Under the bishop’s direction, a temple preparation course may be organized to help members prepare to make covenants as they receive temple ordinances. These courses are held outside of regular Sunday meetings at a time convenient for members. They may be held at a meetinghouse or in a home.

Ward council members prayerfully select members to invite to participate in each course. These courses may be especially helpful for the following people:

  • New members

  • Members preparing to receive their own endowment or to be sealed

  • Members returning to Church activity

  • Endowed members who have not renewed their temple recommends for an extended time

The bishopric calls one or more temple preparation instructors. A husband and wife may be called. Lessons and instructions for organizing the course are in the Endowed from on High: Temple Preparation Seminar Teacher’s Manual. Participants are given copies of Preparing to Enter the Holy Temple. For personal study and lesson resources, see temples.ChurchofJesusChrist.org.

25.3

Organizing Temple and Family History Work in the Stake

Stake leaders support ward leaders and members in their temple and family history efforts.

25.3.1

Stake Presidency

The stake president holds the keys for the work of salvation and exaltation in the stake. He and his counselors have the following responsibilities for the temple and family history aspect of that work:

  • Ensure that the doctrine and blessings of temple and family history work are taught regularly in stake meetings.

  • Help members prepare to make sacred covenants as they receive temple ordinances.

  • Encourage members to learn about their ancestors and perform temple ordinances on their behalf.

  • Encourage members to worship in the temple as often as their circumstances allow.

  • Conduct temple recommend interviews (see chapter 26).

In his regular meeting with each elders quorum president, a member of the stake presidency discusses temple and family history work in the ward (see 8.3.1).

Optional Icon
The counselors in the elders quorum presidency and the high councilor assigned to the quorum may attend.

25.3.2

Stake Adult Leadership Committee

The stake adult leadership committee includes:

  • The stake presidency.

  • The stake Relief Society presidency.

  • High councilors assigned to work with elders quorums.

These leaders instruct and support elders quorum and Relief Society presidencies in their responsibilities for temple and family history work (see 25.2.2). Instruction could take place in a group setting or individually. Ward temple and family history leaders may be invited to receive this instruction.

For more about this committee’s meetings, see 29.3.9.

25.3.3

High Councilors

The stake presidency may assign high councilors to instruct and support the following people in their responsibilities for temple and family history work:

  • Elders quorum presidencies

  • Ward temple and family history leaders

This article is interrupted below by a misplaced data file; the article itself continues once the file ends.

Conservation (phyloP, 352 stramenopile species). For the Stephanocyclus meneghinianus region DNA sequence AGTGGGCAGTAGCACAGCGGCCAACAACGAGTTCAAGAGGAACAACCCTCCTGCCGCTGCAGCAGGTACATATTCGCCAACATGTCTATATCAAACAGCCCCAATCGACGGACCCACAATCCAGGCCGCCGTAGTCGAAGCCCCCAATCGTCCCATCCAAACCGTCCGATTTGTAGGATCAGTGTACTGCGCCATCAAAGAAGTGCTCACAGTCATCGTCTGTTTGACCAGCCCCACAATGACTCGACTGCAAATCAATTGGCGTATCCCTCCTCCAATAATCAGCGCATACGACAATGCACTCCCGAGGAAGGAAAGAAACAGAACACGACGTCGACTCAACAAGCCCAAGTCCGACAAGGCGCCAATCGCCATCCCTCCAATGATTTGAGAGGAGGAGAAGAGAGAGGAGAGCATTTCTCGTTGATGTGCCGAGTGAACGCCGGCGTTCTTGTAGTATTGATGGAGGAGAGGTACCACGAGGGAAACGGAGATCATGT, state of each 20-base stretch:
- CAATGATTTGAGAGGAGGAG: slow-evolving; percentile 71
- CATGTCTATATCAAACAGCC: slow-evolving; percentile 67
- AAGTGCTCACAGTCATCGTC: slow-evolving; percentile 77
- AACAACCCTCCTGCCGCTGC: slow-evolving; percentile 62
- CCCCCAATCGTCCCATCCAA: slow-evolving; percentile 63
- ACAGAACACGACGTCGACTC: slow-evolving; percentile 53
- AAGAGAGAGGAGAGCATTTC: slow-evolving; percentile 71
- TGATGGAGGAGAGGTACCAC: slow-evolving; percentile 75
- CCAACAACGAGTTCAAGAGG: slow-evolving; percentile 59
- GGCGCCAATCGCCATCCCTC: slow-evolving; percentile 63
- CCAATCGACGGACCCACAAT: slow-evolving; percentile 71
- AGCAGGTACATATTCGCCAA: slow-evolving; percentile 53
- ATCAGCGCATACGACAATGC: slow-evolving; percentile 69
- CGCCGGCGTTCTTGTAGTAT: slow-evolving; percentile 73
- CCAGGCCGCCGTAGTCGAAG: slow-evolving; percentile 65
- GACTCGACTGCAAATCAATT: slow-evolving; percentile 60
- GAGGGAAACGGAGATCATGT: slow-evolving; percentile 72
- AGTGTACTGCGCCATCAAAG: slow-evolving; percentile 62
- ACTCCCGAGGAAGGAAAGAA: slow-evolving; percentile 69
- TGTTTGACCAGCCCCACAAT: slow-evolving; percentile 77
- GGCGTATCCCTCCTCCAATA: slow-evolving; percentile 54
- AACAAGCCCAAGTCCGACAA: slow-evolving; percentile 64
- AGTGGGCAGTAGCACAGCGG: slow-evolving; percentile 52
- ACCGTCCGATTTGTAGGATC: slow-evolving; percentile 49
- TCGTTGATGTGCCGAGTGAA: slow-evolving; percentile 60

• Stake temple and family history consultants

One or more high councilors may be assigned to lead these efforts. However, all high councilors have these responsibilities for the wards and quorums to which they are assigned.

High councilors may help ward temple and family history leaders instruct ward temple and family history consultants. High councilors may be assisted by stake temple and family history consultants.

The stake presidency may assign a high councilor to coordinate the stake’s efforts in indexing (see 25.4.3). He or another high councilor may be assigned to oversee the work in family history centers (see 25.3.6).

25.3.4

Stake Relief Society Presidency

Under the direction of the stake president, the stake Relief Society presidency instructs and supports ward Relief Society presidencies in their responsibilities for temple and family history work.

25.3.5

Adaptation Icon
Stake Temple and Family History Consultants

Stake temple and family history consultants support temple and family history work throughout the stake. They serve under the direction of the stake presidency and one or more high councilors assigned to temple and family history work.

These consultants support high councilors and the stake Relief Society presidency in their efforts to instruct others in temple and family history work (see 25.3.3 and 25.3.4). They may also be given the following assignments:

  • Help teach and support members in ward temple and family history callings.

  • Help coordinate stake indexing efforts (25.4.3).

  • Serve in family history centers (see 25.3.6).

25.3.6

Adaptation Icon
Family History Centers

If resources are available, the stake may organize one or more family history centers. These centers are to help visitors discover, gather information about, and unite both living and deceased family members. Anyone is welcome to use them.

The stake president assigns one stake temple and family history consultant to oversee efforts in each family history center. Each center is generally staffed by ward temple and family history consultants. Family history centers should be open at convenient times.

As an exception, large regional family history libraries are overseen by the Area Presidency.

25.4

Family History Resources

25.4.1

My Family: Stories That Bring Us Together

My Family: Stories That Bring Us Together helps people discover relatives and ancestors and gather their stories. This booklet can also help members begin to prepare family names for temple ordinances.